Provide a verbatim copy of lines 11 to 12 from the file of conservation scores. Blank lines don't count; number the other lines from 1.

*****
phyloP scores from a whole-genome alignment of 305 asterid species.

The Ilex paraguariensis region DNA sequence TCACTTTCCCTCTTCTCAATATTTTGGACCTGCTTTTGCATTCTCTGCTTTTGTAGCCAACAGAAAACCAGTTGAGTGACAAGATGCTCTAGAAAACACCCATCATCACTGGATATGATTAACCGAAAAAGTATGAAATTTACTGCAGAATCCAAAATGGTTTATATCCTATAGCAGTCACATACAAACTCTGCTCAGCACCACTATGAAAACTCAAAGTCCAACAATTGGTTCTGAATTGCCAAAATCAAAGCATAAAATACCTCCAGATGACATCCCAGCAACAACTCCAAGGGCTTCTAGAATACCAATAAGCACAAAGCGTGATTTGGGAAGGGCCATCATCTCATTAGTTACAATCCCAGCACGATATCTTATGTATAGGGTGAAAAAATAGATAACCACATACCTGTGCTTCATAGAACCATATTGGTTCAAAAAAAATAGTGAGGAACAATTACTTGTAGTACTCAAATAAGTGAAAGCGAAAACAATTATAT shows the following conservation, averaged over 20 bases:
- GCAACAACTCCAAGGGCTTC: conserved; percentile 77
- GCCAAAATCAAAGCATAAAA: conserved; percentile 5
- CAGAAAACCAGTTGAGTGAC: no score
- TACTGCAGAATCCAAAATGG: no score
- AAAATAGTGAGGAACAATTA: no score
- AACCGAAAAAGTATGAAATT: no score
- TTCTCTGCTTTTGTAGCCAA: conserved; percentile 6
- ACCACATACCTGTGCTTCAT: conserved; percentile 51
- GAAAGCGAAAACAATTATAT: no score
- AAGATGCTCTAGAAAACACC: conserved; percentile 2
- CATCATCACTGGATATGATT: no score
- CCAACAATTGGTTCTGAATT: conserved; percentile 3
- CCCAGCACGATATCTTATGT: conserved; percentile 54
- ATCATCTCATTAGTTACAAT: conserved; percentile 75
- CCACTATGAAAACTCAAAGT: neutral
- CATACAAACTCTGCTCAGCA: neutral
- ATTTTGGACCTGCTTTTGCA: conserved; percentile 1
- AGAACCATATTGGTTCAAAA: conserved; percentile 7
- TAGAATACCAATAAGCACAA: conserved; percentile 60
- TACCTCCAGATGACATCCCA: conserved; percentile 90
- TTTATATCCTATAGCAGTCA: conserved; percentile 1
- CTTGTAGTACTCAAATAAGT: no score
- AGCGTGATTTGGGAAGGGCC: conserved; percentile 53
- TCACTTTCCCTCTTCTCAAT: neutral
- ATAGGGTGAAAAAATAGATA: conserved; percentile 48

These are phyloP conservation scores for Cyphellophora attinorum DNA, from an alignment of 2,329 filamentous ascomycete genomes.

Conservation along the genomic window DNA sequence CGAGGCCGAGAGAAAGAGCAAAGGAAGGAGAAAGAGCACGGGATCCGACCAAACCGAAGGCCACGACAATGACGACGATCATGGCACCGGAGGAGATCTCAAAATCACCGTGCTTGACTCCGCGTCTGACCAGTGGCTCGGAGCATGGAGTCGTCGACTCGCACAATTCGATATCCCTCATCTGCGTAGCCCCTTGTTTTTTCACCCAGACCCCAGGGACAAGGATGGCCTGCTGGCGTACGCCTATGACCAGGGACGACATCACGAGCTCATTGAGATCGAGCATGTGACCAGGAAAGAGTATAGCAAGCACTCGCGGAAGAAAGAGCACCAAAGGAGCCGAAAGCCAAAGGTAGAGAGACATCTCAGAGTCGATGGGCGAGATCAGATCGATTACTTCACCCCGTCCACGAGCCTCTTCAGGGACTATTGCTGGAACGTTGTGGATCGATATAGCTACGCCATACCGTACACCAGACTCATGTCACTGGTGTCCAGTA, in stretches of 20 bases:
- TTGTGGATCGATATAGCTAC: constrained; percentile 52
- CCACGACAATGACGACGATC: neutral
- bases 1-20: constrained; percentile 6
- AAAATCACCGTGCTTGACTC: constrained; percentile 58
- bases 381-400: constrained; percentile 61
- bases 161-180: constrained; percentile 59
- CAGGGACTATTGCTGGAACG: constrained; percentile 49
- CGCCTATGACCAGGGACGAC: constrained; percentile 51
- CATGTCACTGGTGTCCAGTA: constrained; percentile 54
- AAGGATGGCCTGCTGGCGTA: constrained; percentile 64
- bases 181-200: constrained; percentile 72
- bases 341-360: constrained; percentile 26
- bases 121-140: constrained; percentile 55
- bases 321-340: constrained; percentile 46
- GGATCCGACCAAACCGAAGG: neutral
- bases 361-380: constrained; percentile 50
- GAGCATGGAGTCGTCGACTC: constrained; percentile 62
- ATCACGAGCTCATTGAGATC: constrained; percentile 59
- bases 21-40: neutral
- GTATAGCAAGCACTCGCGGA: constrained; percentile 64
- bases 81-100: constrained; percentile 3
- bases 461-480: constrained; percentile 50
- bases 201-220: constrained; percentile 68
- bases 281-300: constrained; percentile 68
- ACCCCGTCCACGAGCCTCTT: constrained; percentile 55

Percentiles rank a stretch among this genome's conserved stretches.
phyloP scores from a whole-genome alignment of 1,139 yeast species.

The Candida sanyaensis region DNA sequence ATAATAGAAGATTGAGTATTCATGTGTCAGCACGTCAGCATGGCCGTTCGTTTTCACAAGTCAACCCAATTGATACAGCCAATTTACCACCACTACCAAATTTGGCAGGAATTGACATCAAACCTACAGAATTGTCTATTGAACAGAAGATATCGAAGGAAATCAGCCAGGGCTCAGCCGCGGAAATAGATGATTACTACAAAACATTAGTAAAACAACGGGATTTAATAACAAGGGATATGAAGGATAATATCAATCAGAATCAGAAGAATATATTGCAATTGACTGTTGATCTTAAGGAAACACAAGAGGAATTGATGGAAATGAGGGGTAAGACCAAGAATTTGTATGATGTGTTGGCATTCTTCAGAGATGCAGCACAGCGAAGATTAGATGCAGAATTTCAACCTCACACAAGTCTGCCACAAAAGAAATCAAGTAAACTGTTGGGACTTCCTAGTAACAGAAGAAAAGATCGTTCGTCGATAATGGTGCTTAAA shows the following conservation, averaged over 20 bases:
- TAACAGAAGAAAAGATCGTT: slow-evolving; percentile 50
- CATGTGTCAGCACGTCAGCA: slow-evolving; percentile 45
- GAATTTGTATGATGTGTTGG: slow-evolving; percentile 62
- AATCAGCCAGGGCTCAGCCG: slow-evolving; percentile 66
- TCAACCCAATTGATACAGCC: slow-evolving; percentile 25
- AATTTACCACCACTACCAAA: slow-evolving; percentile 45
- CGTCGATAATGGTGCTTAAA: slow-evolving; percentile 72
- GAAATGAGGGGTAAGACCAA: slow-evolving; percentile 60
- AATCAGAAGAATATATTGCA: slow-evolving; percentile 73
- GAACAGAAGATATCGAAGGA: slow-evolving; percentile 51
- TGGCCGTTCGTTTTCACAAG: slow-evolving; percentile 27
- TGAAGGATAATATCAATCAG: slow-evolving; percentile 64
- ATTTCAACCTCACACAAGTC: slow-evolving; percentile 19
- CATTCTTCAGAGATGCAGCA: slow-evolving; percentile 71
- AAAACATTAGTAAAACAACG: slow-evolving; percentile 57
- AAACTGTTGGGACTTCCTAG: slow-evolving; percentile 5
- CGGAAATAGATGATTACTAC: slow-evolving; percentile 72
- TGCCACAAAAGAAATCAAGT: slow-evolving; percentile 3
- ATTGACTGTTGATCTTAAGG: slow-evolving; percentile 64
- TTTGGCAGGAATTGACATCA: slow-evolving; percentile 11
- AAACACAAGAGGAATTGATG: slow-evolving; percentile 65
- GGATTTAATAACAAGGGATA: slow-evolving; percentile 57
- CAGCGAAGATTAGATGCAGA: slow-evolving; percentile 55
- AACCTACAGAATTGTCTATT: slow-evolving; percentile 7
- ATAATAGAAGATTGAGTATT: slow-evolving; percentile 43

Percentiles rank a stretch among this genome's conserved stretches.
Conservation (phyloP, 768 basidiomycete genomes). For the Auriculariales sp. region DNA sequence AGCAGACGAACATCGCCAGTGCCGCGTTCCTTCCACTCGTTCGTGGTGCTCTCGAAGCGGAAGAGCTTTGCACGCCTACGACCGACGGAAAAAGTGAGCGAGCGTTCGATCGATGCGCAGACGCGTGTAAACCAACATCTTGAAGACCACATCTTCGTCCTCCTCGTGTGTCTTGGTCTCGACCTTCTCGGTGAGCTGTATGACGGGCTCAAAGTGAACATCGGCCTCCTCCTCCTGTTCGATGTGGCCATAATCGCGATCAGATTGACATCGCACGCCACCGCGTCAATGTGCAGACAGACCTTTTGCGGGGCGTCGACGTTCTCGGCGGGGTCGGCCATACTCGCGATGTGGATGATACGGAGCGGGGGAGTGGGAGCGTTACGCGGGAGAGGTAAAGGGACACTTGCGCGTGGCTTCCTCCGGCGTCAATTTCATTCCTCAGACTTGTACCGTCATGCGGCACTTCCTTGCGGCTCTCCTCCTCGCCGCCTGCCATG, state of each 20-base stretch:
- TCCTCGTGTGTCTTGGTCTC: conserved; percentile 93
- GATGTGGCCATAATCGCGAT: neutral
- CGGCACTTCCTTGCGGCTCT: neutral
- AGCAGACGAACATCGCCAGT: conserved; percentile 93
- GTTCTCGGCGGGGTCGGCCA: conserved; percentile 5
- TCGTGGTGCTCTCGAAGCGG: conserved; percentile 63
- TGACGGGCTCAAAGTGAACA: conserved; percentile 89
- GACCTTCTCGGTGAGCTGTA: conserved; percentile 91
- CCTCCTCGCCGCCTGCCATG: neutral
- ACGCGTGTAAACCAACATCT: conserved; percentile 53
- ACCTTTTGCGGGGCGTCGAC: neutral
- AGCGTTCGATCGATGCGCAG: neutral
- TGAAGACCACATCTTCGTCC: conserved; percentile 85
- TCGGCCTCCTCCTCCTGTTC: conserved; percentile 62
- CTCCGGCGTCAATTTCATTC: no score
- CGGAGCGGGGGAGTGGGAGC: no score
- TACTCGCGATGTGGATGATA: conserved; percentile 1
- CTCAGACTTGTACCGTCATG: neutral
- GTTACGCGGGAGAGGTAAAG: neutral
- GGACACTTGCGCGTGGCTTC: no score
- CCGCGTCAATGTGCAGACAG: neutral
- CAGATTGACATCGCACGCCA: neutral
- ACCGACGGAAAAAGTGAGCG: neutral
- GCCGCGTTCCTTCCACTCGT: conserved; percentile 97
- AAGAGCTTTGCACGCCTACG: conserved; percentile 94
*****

- GAAAGCGAAAACAATTATAT: no score
- AAGATGCTCTAGAAAACACC: conserved; percentile 2